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Tigers sign Jarrod Saltalamacchia to a one-year deal

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The Tigers signed catcher Jarrod Saltalamacchia to a one-year deal for close to the major league minimum, per MLB.com’s Jason Beck. He’ll compete for a job as the Tigers’ backup catcher, according to GM Al Avila.

Saltalamacchia, 30, hit a solid .225/.310/.435 with nine home runs and 24 RBI in 227 plate appearances last season between the Marlins and Diamondbacks.

The Tigers also have Bryan Holaday on their 40-man roster but will likely add another candidate or two heading into spring training to compete for the right to back up starter James McCann.

The Marlins will pay Saltalamacchia $8 million as that was part of what remained on his contract when they designated him for assignment at the end of April.

White Sox broadcaster Ed Farmer dies

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Ed Farmer, who pitched 11 years in the big leagues and then went on to much greater fame as a radio voice for the Chicago White Sox has died. He was 70.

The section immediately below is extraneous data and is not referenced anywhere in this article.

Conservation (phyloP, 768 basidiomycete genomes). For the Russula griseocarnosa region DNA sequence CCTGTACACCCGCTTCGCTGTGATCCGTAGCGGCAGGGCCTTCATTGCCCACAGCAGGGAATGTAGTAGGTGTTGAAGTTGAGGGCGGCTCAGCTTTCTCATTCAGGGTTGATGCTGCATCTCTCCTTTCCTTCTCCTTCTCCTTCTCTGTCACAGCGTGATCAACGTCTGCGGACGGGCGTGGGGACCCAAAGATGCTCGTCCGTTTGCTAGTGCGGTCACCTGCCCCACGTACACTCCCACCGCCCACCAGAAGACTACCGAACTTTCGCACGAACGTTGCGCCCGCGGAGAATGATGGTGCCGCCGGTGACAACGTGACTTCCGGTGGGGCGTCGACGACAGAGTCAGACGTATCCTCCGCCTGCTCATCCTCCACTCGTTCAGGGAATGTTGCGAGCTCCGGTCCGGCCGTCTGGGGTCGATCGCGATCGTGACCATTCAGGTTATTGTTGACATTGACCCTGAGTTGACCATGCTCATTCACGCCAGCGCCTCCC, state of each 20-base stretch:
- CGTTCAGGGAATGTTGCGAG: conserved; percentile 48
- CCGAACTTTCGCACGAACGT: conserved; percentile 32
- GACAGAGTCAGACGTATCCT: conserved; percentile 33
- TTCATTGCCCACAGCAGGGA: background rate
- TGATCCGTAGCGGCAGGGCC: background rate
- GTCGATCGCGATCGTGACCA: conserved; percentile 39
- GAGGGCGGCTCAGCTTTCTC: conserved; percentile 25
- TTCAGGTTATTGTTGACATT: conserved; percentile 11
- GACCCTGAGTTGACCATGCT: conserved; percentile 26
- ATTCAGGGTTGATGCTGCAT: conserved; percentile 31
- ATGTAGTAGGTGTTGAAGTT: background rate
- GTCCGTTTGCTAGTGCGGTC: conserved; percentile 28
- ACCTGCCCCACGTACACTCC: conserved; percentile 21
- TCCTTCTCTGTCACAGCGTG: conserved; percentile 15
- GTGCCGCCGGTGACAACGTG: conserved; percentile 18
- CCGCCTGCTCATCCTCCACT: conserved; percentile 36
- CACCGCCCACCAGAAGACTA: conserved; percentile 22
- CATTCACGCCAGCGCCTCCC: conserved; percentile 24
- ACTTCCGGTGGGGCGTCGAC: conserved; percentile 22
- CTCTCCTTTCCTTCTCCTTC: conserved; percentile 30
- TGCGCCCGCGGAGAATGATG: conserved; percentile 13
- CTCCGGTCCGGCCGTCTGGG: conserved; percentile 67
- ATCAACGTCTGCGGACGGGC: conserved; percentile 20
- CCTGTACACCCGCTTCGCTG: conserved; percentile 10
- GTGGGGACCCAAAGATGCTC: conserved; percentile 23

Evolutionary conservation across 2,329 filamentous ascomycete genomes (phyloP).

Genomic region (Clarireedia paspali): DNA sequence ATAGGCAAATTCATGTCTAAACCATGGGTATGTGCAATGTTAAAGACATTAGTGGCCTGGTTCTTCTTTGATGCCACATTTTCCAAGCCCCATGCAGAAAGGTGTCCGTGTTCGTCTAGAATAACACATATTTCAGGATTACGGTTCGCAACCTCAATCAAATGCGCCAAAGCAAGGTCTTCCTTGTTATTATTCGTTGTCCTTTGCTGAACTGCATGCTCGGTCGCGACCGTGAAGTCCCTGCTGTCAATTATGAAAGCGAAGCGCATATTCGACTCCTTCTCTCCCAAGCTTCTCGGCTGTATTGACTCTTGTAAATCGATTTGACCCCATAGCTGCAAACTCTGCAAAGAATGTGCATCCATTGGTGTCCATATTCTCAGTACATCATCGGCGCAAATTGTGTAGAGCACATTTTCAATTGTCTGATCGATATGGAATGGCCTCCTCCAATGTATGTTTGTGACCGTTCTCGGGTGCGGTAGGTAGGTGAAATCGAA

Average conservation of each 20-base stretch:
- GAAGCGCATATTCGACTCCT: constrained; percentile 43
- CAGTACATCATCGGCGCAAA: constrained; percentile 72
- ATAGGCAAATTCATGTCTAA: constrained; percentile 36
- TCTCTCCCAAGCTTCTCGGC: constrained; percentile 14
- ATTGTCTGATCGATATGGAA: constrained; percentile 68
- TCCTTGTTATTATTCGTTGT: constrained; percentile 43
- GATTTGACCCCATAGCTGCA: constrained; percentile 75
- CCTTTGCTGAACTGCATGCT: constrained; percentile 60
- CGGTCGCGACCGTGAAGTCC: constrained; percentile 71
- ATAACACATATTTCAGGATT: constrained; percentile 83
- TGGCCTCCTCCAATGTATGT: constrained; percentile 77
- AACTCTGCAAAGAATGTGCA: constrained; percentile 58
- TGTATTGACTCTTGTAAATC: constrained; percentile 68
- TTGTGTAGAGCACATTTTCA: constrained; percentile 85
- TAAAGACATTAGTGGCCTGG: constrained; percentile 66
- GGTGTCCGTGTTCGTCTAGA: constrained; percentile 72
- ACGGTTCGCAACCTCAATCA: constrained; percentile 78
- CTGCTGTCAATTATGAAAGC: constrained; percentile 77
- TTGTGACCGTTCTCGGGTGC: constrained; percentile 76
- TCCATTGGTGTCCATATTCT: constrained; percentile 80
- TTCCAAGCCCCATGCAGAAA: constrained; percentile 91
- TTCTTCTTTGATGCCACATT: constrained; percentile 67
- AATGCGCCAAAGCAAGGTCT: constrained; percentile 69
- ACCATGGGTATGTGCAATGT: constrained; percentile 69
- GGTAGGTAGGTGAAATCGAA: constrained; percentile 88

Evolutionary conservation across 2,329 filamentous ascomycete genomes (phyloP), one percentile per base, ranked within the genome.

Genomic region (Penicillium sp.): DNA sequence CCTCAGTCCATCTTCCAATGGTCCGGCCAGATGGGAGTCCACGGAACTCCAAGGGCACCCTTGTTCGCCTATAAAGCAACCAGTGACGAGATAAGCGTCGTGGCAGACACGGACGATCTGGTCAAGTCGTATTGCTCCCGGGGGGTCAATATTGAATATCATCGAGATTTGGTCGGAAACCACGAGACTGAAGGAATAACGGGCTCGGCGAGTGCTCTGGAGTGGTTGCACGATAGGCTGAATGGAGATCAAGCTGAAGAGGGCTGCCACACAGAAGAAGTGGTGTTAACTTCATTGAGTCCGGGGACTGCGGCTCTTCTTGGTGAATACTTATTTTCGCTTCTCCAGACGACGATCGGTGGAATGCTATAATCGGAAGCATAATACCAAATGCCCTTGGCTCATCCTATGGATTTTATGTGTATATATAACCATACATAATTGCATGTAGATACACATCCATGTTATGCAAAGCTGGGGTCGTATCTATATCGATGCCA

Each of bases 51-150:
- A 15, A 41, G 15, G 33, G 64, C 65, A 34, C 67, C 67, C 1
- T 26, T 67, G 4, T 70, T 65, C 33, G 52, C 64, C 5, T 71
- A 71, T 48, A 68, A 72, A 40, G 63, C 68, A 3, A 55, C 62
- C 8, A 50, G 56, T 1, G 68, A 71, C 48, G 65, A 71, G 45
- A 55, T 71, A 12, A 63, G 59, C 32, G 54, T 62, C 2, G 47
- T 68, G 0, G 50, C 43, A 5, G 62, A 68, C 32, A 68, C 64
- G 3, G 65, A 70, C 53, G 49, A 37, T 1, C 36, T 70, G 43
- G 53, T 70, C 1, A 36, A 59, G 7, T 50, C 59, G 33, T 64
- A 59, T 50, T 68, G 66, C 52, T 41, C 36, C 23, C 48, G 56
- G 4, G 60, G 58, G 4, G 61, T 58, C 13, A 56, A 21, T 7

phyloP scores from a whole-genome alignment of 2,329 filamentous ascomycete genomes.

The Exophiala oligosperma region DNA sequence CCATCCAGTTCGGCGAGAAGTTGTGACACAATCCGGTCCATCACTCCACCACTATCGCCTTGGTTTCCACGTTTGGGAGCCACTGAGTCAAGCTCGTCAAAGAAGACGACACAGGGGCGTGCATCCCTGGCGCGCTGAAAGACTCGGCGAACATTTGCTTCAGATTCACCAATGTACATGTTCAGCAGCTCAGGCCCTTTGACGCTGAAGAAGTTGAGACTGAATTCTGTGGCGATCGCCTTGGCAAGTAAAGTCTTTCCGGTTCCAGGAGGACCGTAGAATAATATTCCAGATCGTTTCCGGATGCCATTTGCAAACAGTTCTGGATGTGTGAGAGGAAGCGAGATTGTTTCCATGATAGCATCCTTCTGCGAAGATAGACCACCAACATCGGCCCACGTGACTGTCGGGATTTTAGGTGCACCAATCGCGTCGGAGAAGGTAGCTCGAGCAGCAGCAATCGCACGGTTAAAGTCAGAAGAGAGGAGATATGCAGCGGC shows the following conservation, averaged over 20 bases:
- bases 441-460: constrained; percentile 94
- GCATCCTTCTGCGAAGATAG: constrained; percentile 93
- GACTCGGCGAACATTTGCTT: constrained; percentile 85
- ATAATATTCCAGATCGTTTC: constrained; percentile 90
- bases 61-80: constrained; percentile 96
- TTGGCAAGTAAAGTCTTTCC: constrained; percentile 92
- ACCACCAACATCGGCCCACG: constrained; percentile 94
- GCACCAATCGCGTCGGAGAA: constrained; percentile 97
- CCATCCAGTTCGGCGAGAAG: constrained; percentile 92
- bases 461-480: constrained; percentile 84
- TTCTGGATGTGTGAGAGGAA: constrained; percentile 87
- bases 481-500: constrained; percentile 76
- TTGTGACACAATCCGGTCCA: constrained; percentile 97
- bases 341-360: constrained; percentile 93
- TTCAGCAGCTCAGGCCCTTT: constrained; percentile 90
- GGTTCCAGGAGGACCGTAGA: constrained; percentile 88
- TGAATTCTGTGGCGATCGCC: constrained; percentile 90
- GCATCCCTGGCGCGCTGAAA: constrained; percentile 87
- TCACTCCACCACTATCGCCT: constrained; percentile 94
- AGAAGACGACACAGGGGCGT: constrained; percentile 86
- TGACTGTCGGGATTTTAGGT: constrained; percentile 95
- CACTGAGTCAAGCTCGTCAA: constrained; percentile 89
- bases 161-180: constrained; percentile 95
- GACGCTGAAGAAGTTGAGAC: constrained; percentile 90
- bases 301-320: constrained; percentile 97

Farmer, who had a history of kidney disease, had been in poor health which caused him to miss the end of the 2019 season. He was also was on a slower ramp-up to the 2020 season. His cause of death was not immediately reported.

Farmer, a Chicago native, was the 5th round pick of the Cleveland Indians in the 1967 draft and made his debut with them in 1971. From there he would go to Detroit, Philly, Baltimore, Milwaukee, and Texas before joining his hometown White Sox in 1979. After three seasons with the Sox he’d go back to Philly and then close out his career in Oakland in 1983. He pitched in 370 games in all, with all but 21 of them coming from the pen. He posted an ERA of 4.30. His best season came in 1979, which he split between the Rangers and Sox, posting a 2.99 ERA in 53 games, tossing 114.1 innings. He saved 30 for the Sox in 1980.

Farmer was better known as the radio voice for the White Sox, a role he first assumed in 1990. In 1991 he served as a special assistant to Sox general manager Ron Schueler, but was back in the booth for good in 1992. 2020 was set to be his 29th calling Sox games. In 2004 he and broadcast partner John Rooney were named the best radio team in the American League by USA Today.